Activists demand end to coal, begin ten-day protest at Czech environment ministry

Environmental groups say proposed dates set for the end of coal mining in the Czech Republic are insufficient with respect to the Paris climate agreement.

ČTK

Written by ČTK
Published on 17.11.2020 11:00 (updated on 18.11.2020)

Environmental activists began a ten-day protest outside the seat of the Environment Ministry Monday to pressure Czech coal commission members to agree on the soonest possible date to phase out coal mining and burning in the country, Fridays for Future spokesman Petr Doubravsky said.

The coal commission is expected to recommend the coal end-date on November 26 and the Czech government is to decide on it by the end of the year.

Doubravsky pointed out that the phase-out period for coal mining in the Czech Republic proposed for 2033, 2038 and 2043 respectively are insufficient with respect to the commitments made in the Paris climate agreement.

According to CTK sources, the deadline for the end of use of coal will likely be 2038. Germany has already set this date.

Members of the environmental group Extinction Rebellion (left to right) Vaclav from Brno, Jani from Kosice, Slovakia and Jolana from Prague sit outside the Czech Ministry of Environment in Prague on the first day of a 10-day protest against the mining and burning of coal in the country. (photo: James Fassinger - Expats.cz)
Members of the environmental group Extinction Rebellion (left to right) Vaclav from Brno, Jani from Kosice, Slovakia and Jolana from Prague sit outside the Czech Ministry of Environment in Prague on the first day of a 10-day protest against the mining and burning of coal in the country. (photo: James Fassinger - Expats.cz)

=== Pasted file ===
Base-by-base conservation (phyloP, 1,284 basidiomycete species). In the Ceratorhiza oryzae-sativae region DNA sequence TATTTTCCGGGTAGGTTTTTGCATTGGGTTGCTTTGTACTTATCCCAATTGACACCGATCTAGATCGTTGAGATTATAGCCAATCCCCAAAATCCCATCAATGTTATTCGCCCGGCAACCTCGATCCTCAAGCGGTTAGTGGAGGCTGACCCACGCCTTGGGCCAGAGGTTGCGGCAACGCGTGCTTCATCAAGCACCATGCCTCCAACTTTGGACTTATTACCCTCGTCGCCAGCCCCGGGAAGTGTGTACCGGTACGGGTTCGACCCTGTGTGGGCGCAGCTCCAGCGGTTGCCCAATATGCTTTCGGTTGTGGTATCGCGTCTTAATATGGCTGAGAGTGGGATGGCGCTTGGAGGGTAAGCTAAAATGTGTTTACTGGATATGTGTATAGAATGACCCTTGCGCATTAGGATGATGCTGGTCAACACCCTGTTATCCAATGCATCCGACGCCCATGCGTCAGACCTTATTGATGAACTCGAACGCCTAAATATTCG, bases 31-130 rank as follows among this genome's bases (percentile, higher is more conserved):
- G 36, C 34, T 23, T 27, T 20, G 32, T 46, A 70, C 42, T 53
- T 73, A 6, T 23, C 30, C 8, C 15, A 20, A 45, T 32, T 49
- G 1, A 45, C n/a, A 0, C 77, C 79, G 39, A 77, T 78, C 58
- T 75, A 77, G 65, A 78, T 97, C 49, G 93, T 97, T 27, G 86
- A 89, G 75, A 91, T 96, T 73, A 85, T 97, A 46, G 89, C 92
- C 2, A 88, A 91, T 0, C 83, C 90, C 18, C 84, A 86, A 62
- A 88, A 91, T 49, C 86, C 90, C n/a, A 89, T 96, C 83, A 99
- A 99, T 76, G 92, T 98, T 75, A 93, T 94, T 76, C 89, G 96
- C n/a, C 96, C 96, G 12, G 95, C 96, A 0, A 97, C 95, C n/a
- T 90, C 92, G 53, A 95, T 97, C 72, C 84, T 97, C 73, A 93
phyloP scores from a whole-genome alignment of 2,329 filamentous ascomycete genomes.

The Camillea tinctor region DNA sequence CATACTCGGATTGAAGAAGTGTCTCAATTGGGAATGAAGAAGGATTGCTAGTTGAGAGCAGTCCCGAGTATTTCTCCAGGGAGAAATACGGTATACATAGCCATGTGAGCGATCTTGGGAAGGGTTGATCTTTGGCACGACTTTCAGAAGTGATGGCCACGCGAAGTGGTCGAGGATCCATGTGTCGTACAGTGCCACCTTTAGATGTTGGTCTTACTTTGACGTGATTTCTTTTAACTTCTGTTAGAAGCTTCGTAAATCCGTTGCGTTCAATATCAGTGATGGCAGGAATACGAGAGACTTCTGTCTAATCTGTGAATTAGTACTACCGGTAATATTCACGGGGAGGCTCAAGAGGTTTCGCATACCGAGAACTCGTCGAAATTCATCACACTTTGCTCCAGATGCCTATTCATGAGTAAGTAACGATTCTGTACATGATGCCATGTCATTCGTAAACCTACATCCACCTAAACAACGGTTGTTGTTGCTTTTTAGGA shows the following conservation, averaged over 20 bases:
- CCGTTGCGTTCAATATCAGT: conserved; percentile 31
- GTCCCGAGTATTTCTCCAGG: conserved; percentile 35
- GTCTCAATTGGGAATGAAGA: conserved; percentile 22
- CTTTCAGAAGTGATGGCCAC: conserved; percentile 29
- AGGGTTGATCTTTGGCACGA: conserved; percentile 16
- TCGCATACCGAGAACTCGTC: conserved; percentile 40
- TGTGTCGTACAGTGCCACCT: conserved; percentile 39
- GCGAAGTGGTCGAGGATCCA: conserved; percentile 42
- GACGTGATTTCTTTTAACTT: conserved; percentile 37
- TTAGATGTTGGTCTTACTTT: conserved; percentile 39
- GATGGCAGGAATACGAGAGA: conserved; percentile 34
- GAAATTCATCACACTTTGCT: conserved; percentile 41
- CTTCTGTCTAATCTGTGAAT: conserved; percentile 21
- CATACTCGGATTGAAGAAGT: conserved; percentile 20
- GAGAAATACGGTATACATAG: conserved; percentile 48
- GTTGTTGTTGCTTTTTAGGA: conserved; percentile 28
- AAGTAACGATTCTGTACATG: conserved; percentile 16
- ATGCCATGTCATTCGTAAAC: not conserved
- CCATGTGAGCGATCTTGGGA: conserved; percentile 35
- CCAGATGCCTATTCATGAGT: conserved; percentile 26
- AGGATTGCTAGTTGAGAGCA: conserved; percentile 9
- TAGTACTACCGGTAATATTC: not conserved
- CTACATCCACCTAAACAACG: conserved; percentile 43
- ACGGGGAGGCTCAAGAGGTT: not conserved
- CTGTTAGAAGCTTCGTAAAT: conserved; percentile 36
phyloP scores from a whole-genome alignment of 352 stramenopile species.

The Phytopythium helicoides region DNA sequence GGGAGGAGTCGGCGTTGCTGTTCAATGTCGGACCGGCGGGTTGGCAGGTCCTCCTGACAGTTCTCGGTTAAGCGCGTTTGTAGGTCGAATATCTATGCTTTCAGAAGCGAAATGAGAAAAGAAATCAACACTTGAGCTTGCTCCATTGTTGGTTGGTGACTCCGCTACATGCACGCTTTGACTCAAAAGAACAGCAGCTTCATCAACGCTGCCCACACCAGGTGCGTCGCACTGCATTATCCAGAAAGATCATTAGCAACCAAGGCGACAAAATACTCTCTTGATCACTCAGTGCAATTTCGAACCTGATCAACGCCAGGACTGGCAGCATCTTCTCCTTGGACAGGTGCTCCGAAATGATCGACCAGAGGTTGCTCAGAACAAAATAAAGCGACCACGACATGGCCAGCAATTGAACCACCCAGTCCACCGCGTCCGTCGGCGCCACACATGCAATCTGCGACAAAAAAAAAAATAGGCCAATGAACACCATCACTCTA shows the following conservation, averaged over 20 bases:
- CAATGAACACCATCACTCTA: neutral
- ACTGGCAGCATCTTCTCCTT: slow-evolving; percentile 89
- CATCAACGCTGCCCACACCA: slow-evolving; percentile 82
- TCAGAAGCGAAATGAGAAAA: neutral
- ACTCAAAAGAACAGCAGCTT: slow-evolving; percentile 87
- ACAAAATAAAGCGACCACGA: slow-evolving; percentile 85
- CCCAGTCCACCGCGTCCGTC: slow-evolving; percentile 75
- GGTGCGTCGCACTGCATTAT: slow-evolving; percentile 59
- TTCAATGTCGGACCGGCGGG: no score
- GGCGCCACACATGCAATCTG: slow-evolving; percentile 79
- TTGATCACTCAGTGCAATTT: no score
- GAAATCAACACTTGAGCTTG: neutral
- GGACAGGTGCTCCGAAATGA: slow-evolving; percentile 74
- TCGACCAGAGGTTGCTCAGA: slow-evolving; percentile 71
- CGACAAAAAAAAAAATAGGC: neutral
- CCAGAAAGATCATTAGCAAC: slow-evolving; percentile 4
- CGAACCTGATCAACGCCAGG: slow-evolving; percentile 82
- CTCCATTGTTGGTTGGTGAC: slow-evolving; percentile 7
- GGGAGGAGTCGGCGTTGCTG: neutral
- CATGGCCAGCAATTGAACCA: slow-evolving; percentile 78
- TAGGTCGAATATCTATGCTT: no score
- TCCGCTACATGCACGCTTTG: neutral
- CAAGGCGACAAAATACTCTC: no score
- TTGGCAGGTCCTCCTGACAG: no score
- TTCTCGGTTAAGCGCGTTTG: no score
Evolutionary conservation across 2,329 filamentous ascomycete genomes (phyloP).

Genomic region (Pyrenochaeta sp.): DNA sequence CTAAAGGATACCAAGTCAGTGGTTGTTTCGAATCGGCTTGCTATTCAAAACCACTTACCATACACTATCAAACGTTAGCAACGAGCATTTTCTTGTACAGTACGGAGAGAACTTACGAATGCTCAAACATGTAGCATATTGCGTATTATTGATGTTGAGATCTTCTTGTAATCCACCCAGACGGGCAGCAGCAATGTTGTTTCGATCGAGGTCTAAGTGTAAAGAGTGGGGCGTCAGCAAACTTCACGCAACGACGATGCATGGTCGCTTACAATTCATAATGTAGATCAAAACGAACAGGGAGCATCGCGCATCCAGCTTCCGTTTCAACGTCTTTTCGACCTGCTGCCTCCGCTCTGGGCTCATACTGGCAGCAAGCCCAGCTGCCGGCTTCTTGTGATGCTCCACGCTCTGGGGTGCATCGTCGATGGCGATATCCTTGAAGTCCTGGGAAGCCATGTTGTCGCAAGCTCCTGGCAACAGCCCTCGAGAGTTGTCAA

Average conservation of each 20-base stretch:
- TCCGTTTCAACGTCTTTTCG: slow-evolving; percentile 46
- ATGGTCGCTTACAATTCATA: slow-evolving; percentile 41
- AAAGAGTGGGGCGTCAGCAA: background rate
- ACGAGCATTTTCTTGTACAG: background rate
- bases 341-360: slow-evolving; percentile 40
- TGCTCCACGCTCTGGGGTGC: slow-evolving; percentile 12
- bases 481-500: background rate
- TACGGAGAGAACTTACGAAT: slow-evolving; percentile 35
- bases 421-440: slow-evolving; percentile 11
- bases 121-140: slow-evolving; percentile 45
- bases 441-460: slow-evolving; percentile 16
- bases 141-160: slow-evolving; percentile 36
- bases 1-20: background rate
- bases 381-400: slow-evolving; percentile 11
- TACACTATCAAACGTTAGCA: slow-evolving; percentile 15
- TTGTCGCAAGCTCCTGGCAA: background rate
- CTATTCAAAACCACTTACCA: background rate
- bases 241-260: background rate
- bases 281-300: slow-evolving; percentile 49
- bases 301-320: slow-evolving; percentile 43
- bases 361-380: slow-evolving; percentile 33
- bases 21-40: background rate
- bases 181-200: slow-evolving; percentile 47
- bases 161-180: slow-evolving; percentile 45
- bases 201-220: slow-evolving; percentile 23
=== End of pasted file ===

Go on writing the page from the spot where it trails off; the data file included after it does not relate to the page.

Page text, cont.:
The protest is organized by Fridays for Future (FFF), Universities for Climate, Extinction Rebellion and We Are the Limits (Limity jsme my).

Doubravsky asked the commission to set the soonest possible start date for coal phase-out, regardless of the final decision by the government.

The activists said the coal commission was set up as a result of the student climate strikes and its members should keep in mind that the it should be committed to the protection of the climate.

Krystof Riha, from Universities for Climate said, people from the Czech regions to be affected by the phase-out should be more represented in the coal commission. There should be retraining programs for people who lose their jobs because of the end of coal production, the activists said.

The Confederation of Industry stated previously that the coal commission recommendation for the government must be based on a good analyses of its working groups. It said the present models for the phase-out are lacking the necessary data concerning total costs, required conditions and risks involved.

The coal commission was set up last year as a consulting body of the Czech government. It is headed by Environment Minister Richard Brabec (ANO) and Industry and Trade Minister Karel Havlicek (ANO). Its 19 members include representatives of mining companies, academics and environmentalists.

Havlicek told CTK Monday that he guaranteed that the commission would not yield to any ideological or economic lobbying and would be deciding based on facts.